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Create a performance indicator

  • Posted by Jason Morehead
  • May 29, 2009

When setting up a site, I often create a performance indicator that displays the number of queries and the time it took for EE to generate the page. This is helpful for debugging purposes, to test caching, etc.

I create a sub-template called something like “performance” (I use a sub-template so I can embed it in multiple templates). In this sub-template, I put the following code:

{if logged_in && member_group == "1"}
<div style="position: absolute; top: 0; left: 0; position: fixed; background-color: #000; color: #fff; font-size: 9px; padding: 5px;">
{elapsed_time} seconds {total_queries} queries

I wrap the DIV within a conditional that checks to see if I’m logged in as a super admin (which effectively hides this information from the site’s regular visitors).

If I am logged in, the above code creates a small div that is positioned absolutely in the upper-left corner of my design and displays the number of seconds and DB queries it took to load that page.

Erik Reagan08:07 on 05.29.2009

That’s a simple yet fantastic idea. Everyone should optimize loading time but having real numbers in front of you like that helps point you in the right direction whether it be query caching or what have you. Thanks for sharing

mirkob15:24 on 06.02.2009

what’s the max number of queries it’s advised to have?

mindprint00:10 on 06.03.2009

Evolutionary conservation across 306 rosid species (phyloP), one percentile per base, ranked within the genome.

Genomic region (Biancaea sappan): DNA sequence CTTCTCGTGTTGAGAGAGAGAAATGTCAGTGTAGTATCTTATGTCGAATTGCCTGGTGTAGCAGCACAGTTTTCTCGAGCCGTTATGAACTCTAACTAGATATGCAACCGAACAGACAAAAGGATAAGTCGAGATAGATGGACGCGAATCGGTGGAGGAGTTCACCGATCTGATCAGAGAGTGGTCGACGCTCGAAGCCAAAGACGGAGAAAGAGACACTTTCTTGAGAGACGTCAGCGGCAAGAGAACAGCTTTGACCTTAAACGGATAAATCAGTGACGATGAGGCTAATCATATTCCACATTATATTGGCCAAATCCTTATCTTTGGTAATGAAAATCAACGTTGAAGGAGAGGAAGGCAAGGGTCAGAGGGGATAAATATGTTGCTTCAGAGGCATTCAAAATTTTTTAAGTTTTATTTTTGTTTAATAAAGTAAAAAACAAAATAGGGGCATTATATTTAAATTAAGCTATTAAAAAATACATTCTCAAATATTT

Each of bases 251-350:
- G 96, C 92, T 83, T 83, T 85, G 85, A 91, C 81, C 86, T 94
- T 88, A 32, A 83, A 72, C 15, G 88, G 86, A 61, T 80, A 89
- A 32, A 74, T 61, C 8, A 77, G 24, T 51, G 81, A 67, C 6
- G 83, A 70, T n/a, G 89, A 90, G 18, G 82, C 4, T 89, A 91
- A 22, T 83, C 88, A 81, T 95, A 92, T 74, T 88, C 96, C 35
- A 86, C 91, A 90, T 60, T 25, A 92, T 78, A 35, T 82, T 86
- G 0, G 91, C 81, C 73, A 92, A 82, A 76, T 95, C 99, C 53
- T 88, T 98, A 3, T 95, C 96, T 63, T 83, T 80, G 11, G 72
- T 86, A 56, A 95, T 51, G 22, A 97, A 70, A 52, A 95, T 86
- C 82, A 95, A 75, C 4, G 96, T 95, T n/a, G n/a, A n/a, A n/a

Great. very helpful.

Why do you check for logged_in and member_group? I would have thought that just having check for member_group will suffice.

Jason Morehead05:18 on 06.03.2009

@mirkob: There really isn’t an advisable number. It all depends on the site and what you’re doing. For example, how many instances of the weblog entries tag you’ve got in a particular template and what you’re using them for.

@mindprint: Using just “member_group” would probably suffice, but I guess I’m a little anal and I want to make doubly sure that that information won’t be seen by just anyone. smile

OrganizedFellow11:02 on 06.04.2009

Using it already with some referrer stats smile

moogaloo10:55 on 10.03.2009

nice… a bit of a newbish question tho (i have a BIG site coming up so performance will be pretty important) - presumably, if you have caching on, you would expect to have fewer weblog queries as they’ve already been queried, constructed, made and cached for future calls of the same query?
which is a good thing as it means quicker load times?

Jason Morehead05:47 on 10.04.2009

That is correct. If you have caching enabled, EE will cache DB queries, template info, etc.—all of which will improve overall performance. And you can get a good idea of just how much things improve with the performance indicator.

moogaloo00:27 on 10.05.2009

erik’s made one of his own as an extension: